Slippery When Wet: An Ode to Lube

Years ago, I was hooking up with my then-boyfriend, and things were getting pretty steamy. Then, he slid his hand in between my legs, and I was completely jarred by what I
felt. His hand was all slippery, like he had just stuck it in an oil slick. 

My
body went rigid, and I immediately jerked away from his touch.

“Hey, what’s on your
hand?” 

My wavering tone must have belied what I thought was an uber-cool
demeanor, because he replied, “Calm down, it’s just some lube.”

My knee-jerk reaction
was one of confusion and insecurity; I wondered why he thought it was
necessary. I was having fun, and I was wet—or, at least, I had thought I was. What if I
wasn’t wet enough for him? Then again, I was a newcomer to the sexual game, and
he was a weathered veteran, so I pushed those doubts out of my mind and
continued with trepidation.

With zero friction between us, everything
whooshed, zinged and popped more than it had ever before. And before was pretty
damn good to begin with. I got so caught up with everything in the moment that
I broke a lamp. This boyfriend is long gone, but I’m still indebted to him to this day for introducing me to
quite possibly the most underrated sexual aid on the market.

There
seem to be many myths circulating the campuses regarding the use of lube, which
has led to most sexual partners thinking that they don’t need it if no anal
play is involved. I suffered from the same misapprehension. 

The truth is, lube
is one of God’s many gifts to the world, just like free samples at Costco and
Cara Delevingne. It’s true that lubricant is a must-have if you’re going to try
anything anal, but at its most basic level, it’s simply a means by which to
reduce friction. This actually makes sex safer, especially if you’re trying to
avoid STIs. 

Lube used with a condom prevents breakage, and for partners who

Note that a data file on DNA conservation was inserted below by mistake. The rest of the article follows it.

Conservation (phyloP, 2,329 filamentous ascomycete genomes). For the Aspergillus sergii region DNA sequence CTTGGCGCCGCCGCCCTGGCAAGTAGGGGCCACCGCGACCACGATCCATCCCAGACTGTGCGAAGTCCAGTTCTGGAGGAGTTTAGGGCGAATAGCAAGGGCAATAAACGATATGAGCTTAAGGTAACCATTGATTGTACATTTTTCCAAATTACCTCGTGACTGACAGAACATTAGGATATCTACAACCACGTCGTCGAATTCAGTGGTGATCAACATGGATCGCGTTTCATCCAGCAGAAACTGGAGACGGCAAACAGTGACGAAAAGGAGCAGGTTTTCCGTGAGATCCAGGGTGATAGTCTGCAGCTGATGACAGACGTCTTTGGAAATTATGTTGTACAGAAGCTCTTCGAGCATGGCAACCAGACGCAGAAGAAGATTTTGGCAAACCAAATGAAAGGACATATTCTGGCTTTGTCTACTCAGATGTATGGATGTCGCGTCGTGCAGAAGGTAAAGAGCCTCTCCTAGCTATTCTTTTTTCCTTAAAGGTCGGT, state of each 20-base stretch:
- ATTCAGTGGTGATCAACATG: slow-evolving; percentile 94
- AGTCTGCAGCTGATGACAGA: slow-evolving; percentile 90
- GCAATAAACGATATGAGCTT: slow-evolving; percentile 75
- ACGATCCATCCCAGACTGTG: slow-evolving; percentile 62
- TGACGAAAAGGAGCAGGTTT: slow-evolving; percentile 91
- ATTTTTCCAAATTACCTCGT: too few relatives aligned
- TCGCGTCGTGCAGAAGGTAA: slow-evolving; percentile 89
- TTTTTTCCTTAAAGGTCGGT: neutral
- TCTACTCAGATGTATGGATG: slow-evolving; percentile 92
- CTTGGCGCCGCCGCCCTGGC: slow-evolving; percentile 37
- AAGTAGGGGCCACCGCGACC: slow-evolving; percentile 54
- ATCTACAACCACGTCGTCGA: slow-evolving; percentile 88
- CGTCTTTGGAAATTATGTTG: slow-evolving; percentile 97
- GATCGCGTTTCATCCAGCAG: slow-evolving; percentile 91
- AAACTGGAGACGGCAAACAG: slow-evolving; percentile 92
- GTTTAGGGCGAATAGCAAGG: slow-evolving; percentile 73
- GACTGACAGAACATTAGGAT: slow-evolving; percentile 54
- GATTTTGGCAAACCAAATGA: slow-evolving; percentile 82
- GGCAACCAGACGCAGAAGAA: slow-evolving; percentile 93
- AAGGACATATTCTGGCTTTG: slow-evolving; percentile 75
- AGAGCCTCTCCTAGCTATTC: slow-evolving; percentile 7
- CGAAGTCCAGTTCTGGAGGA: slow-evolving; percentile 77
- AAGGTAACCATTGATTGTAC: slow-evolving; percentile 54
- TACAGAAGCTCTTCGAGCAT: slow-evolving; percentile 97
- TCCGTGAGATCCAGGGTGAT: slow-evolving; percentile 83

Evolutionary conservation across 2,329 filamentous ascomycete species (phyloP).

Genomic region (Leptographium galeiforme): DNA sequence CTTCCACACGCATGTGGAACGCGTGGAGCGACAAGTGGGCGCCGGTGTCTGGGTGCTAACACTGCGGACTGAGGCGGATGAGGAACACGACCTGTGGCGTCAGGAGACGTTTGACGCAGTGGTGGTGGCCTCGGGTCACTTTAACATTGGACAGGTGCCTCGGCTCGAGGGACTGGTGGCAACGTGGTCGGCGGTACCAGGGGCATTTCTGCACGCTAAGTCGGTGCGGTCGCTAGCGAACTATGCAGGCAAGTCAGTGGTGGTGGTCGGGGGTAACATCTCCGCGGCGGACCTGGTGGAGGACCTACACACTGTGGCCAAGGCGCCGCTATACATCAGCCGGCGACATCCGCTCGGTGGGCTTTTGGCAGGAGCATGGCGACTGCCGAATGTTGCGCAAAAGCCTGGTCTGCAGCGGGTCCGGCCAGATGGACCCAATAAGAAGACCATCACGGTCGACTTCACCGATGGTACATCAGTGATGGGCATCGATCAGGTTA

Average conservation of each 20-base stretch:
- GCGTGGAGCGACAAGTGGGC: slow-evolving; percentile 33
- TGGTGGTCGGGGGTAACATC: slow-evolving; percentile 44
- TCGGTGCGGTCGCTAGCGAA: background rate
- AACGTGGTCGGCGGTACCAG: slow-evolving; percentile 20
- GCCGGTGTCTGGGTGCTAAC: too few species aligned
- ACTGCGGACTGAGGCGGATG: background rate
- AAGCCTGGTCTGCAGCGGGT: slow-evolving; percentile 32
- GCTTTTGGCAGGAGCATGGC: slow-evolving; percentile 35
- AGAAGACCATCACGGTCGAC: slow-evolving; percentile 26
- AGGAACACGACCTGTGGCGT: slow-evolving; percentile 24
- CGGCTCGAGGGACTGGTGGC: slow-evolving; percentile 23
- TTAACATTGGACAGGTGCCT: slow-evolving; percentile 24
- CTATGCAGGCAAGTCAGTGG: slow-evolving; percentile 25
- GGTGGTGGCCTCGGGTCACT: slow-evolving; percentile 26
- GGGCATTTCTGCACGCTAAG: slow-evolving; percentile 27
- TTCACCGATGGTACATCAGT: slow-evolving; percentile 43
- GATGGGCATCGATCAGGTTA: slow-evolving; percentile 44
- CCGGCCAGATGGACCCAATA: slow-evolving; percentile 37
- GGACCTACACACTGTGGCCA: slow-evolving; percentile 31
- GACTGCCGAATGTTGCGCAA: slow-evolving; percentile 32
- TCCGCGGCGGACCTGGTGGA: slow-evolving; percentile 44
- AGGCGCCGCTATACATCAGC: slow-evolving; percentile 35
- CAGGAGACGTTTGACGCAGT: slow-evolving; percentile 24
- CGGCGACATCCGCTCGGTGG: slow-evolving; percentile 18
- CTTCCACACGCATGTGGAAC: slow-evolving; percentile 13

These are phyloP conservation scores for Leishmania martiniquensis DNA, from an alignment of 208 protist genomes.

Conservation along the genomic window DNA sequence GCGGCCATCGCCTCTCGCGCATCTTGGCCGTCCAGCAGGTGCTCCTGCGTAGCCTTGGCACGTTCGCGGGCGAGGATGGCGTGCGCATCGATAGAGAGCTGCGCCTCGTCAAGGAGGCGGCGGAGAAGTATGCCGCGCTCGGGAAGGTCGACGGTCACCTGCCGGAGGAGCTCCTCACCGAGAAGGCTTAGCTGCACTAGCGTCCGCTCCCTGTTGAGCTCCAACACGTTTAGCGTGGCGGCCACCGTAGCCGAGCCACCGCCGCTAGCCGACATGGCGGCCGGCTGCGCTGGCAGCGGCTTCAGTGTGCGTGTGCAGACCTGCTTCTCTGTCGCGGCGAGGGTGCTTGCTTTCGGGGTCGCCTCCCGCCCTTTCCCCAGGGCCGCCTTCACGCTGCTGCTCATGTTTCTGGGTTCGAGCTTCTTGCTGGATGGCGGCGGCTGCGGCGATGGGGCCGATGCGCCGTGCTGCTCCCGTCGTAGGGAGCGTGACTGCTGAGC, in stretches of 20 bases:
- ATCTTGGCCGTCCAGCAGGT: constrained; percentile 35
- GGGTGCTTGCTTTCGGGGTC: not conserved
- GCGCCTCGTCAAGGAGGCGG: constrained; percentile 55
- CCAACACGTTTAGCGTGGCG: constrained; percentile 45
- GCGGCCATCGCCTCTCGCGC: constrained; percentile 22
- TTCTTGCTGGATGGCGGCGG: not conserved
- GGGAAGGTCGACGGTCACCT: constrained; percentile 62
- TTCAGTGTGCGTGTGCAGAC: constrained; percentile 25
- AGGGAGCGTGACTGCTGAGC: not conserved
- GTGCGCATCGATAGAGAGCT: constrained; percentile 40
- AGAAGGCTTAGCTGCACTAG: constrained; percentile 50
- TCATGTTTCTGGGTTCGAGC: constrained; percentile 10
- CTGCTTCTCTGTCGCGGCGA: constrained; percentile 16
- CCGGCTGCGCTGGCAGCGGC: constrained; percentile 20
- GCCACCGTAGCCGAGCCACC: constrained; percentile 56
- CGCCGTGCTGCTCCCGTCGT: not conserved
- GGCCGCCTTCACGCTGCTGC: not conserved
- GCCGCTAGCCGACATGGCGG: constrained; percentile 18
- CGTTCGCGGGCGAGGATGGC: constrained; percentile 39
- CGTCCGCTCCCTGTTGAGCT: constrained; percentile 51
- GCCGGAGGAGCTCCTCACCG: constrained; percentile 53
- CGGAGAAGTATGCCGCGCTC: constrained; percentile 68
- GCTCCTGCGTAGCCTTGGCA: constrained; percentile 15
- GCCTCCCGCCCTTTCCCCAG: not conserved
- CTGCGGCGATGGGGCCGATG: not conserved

opt out of condoms, it prevents injuries and the ripping of genital tissue. Lube can
(and should, in this columnist’s opinion) be used for activities other than
penetrative sex, too. It’s great for oral sex, and improves the experience if
your mouth dries out—there are even some tasty flavored lubes for those who
want to mix things up.

Some individuals are under the
misconception that, because vulvas are self-lubricating, the only women that
need lube for sex suffer from vaginal dryness or some vague sexual dysfunction.
This is not true. If we are aware—and we all should be by now—that every body
is unique and beautiful, why can’t we all just accept that every vulva is as
well? 

Not everyone produces the same amount of lubrication, and not every
vulva produces enough for sex to be 100 percent comfortable, or at least as
pleasurable as it should be. This leads me to the concept of ‘needing’ lube.
How did this idea that some people need
extra help with sex get started? It implies that some individuals need
accommodations because some aspect of their physicality isn’t up to some
predetermined standard. 

Isn’t it enough to want sex to be as easy, breezy and
enjoyable as it could be and not bring up this outdated—and downright false—idea
that some people are inadequate? Sex and bodies don’t work that way.

Lube doesn’t only make slightly uncomfortable
sex good, though; it makes good sex great, and great sex fucking unbelievable. From
the beginning, the difference it made in my sex life made my mind reel; now, lubricant is one of the most-utilized tools in my sexual arsenal. It can vastly
improve any experience with sex toys, oral sex, manual sex, you name it.

Give it a try. Experiment with your
partner(s) and find out what kind you like best, or if you like any at all. Find
out how it affects your body and your senses. 

For me, I find that lubricant
sensitizes everything and prevents soreness afterward. The success of my
first experimentation even encouraged me to continue trying new things in bed,
which led to other equally incredible revelations. 

I can’t emphasize it enough: Using lubricant isn’t indicative of any sexual dysfunction. That stigma is
outdated and, quite frankly, preventing many couples from trying something new
that just might improve their sexual experiences tenfold. Go forth, students of
Claremont, and lubricate freely and without abandon!

-Jenny Taylia 

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